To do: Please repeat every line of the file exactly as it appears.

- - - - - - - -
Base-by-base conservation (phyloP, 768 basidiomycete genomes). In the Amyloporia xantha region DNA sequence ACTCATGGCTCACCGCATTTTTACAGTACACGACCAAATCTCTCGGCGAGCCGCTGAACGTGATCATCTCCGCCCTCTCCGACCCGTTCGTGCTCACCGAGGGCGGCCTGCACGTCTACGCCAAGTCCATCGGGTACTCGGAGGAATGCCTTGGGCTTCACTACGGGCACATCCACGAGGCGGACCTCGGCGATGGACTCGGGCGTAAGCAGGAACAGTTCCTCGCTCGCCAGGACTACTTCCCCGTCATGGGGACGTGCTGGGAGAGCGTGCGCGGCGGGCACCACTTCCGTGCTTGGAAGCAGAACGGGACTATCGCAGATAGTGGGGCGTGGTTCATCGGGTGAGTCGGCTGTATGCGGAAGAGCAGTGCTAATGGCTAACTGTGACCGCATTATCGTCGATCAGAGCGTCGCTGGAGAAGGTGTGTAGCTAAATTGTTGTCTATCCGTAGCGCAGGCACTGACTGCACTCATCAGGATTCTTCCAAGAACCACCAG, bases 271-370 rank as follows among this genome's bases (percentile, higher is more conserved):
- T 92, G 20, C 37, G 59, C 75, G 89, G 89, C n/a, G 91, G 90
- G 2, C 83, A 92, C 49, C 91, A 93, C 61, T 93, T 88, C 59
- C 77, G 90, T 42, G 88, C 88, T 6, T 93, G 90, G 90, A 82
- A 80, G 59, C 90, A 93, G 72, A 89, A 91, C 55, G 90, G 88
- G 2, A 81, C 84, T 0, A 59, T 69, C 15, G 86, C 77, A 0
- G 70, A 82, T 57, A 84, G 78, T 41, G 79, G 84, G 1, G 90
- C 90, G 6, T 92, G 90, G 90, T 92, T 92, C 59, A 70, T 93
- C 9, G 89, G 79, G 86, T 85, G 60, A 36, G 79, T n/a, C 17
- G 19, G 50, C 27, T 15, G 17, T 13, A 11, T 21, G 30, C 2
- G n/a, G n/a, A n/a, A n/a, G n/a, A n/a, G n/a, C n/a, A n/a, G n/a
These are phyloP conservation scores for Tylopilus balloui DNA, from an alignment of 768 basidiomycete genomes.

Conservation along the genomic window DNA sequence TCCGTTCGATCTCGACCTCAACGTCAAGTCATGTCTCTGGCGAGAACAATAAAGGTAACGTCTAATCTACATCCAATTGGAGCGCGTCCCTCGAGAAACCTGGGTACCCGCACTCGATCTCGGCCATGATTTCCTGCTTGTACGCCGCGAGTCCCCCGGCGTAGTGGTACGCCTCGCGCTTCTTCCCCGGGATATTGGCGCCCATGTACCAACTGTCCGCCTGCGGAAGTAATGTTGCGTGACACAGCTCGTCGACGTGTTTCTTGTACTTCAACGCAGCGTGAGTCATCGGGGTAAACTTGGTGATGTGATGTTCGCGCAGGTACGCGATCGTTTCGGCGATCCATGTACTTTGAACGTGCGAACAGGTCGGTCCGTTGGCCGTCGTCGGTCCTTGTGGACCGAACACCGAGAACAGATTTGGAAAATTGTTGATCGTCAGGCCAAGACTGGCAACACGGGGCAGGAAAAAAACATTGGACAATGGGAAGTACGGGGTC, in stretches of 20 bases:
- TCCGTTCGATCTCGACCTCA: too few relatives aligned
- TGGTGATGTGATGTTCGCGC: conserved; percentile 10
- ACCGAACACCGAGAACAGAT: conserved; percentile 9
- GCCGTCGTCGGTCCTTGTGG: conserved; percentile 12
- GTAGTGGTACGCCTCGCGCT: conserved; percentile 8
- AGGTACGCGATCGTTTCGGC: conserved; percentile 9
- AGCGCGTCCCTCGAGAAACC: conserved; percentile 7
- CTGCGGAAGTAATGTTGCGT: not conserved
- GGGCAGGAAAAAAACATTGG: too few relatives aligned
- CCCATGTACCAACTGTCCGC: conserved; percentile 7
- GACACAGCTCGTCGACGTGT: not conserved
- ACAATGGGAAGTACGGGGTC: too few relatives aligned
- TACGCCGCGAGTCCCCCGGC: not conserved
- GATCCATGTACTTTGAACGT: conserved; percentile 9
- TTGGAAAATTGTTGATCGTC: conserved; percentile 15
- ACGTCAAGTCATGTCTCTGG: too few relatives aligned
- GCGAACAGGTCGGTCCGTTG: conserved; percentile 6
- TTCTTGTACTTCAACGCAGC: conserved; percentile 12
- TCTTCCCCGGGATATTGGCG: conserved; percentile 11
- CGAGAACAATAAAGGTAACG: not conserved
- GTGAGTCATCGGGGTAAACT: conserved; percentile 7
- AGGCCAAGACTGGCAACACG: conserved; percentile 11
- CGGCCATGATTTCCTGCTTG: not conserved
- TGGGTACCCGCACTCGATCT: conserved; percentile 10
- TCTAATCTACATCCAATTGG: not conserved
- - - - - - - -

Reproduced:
Base-by-base conservation (phyloP, 768 basidiomycete genomes). In the Amyloporia xantha region DNA sequence ACTCATGGCTCACCGCATTTTTACAGTACACGACCAAATCTCTCGGCGAGCCGCTGAACGTGATCATCTCCGCCCTCTCCGACCCGTTCGTGCTCACCGAGGGCGGCCTGCACGTCTACGCCAAGTCCATCGGGTACTCGGAGGAATGCCTTGGGCTTCACTACGGGCACATCCACGAGGCGGACCTCGGCGATGGACTCGGGCGTAAGCAGGAACAGTTCCTCGCTCGCCAGGACTACTTCCCCGTCATGGGGACGTGCTGGGAGAGCGTGCGCGGCGGGCACCACTTCCGTGCTTGGAAGCAGAACGGGACTATCGCAGATAGTGGGGCGTGGTTCATCGGGTGAGTCGGCTGTATGCGGAAGAGCAGTGCTAATGGCTAACTGTGACCGCATTATCGTCGATCAGAGCGTCGCTGGAGAAGGTGTGTAGCTAAATTGTTGTCTATCCGTAGCGCAGGCACTGACTGCACTCATCAGGATTCTTCCAAGAACCACCAG, bases 271-370 rank as follows among this genome's bases (percentile, higher is more conserved):
- T 92, G 20, C 37, G 59, C 75, G 89, G 89, C n/a, G 91, G 90
- G 2, C 83, A 92, C 49, C 91, A 93, C 61, T 93, T 88, C 59
- C 77, G 90, T 42, G 88, C 88, T 6, T 93, G 90, G 90, A 82
- A 80, G 59, C 90, A 93, G 72, A 89, A 91, C 55, G 90, G 88
- G 2, A 81, C 84, T 0, A 59, T 69, C 15, G 86, C 77, A 0
- G 70, A 82, T 57, A 84, G 78, T 41, G 79, G 84, G 1, G 90
- C 90, G 6, T 92, G 90, G 90, T 92, T 92, C 59, A 70, T 93
- C 9, G 89, G 79, G 86, T 85, G 60, A 36, G 79, T n/a, C 17
- G 19, G 50, C 27, T 15, G 17, T 13, A 11, T 21, G 30, C 2
- G n/a, G n/a, A n/a, A n/a, G n/a, A n/a, G n/a, C n/a, A n/a, G n/a
These are phyloP conservation scores for Tylopilus balloui DNA, from an alignment of 768 basidiomycete genomes.

Conservation along the genomic window DNA sequence TCCGTTCGATCTCGACCTCAACGTCAAGTCATGTCTCTGGCGAGAACAATAAAGGTAACGTCTAATCTACATCCAATTGGAGCGCGTCCCTCGAGAAACCTGGGTACCCGCACTCGATCTCGGCCATGATTTCCTGCTTGTACGCCGCGAGTCCCCCGGCGTAGTGGTACGCCTCGCGCTTCTTCCCCGGGATATTGGCGCCCATGTACCAACTGTCCGCCTGCGGAAGTAATGTTGCGTGACACAGCTCGTCGACGTGTTTCTTGTACTTCAACGCAGCGTGAGTCATCGGGGTAAACTTGGTGATGTGATGTTCGCGCAGGTACGCGATCGTTTCGGCGATCCATGTACTTTGAACGTGCGAACAGGTCGGTCCGTTGGCCGTCGTCGGTCCTTGTGGACCGAACACCGAGAACAGATTTGGAAAATTGTTGATCGTCAGGCCAAGACTGGCAACACGGGGCAGGAAAAAAACATTGGACAATGGGAAGTACGGGGTC, in stretches of 20 bases:
- TCCGTTCGATCTCGACCTCA: too few relatives aligned
- TGGTGATGTGATGTTCGCGC: conserved; percentile 10
- ACCGAACACCGAGAACAGAT: conserved; percentile 9
- GCCGTCGTCGGTCCTTGTGG: conserved; percentile 12
- GTAGTGGTACGCCTCGCGCT: conserved; percentile 8
- AGGTACGCGATCGTTTCGGC: conserved; percentile 9
- AGCGCGTCCCTCGAGAAACC: conserved; percentile 7
- CTGCGGAAGTAATGTTGCGT: not conserved
- GGGCAGGAAAAAAACATTGG: too few relatives aligned
- CCCATGTACCAACTGTCCGC: conserved; percentile 7
- GACACAGCTCGTCGACGTGT: not conserved
- ACAATGGGAAGTACGGGGTC: too few relatives aligned
- TACGCCGCGAGTCCCCCGGC: not conserved
- GATCCATGTACTTTGAACGT: conserved; percentile 9
- TTGGAAAATTGTTGATCGTC: conserved; percentile 15
- ACGTCAAGTCATGTCTCTGG: too few relatives aligned
- GCGAACAGGTCGGTCCGTTG: conserved; percentile 6
- TTCTTGTACTTCAACGCAGC: conserved; percentile 12
- TCTTCCCCGGGATATTGGCG: conserved; percentile 11
- CGAGAACAATAAAGGTAACG: not conserved
- GTGAGTCATCGGGGTAAACT: conserved; percentile 7
- AGGCCAAGACTGGCAACACG: conserved; percentile 11
- CGGCCATGATTTCCTGCTTG: not conserved
- TGGGTACCCGCACTCGATCT: conserved; percentile 10
- TCTAATCTACATCCAATTGG: not conserved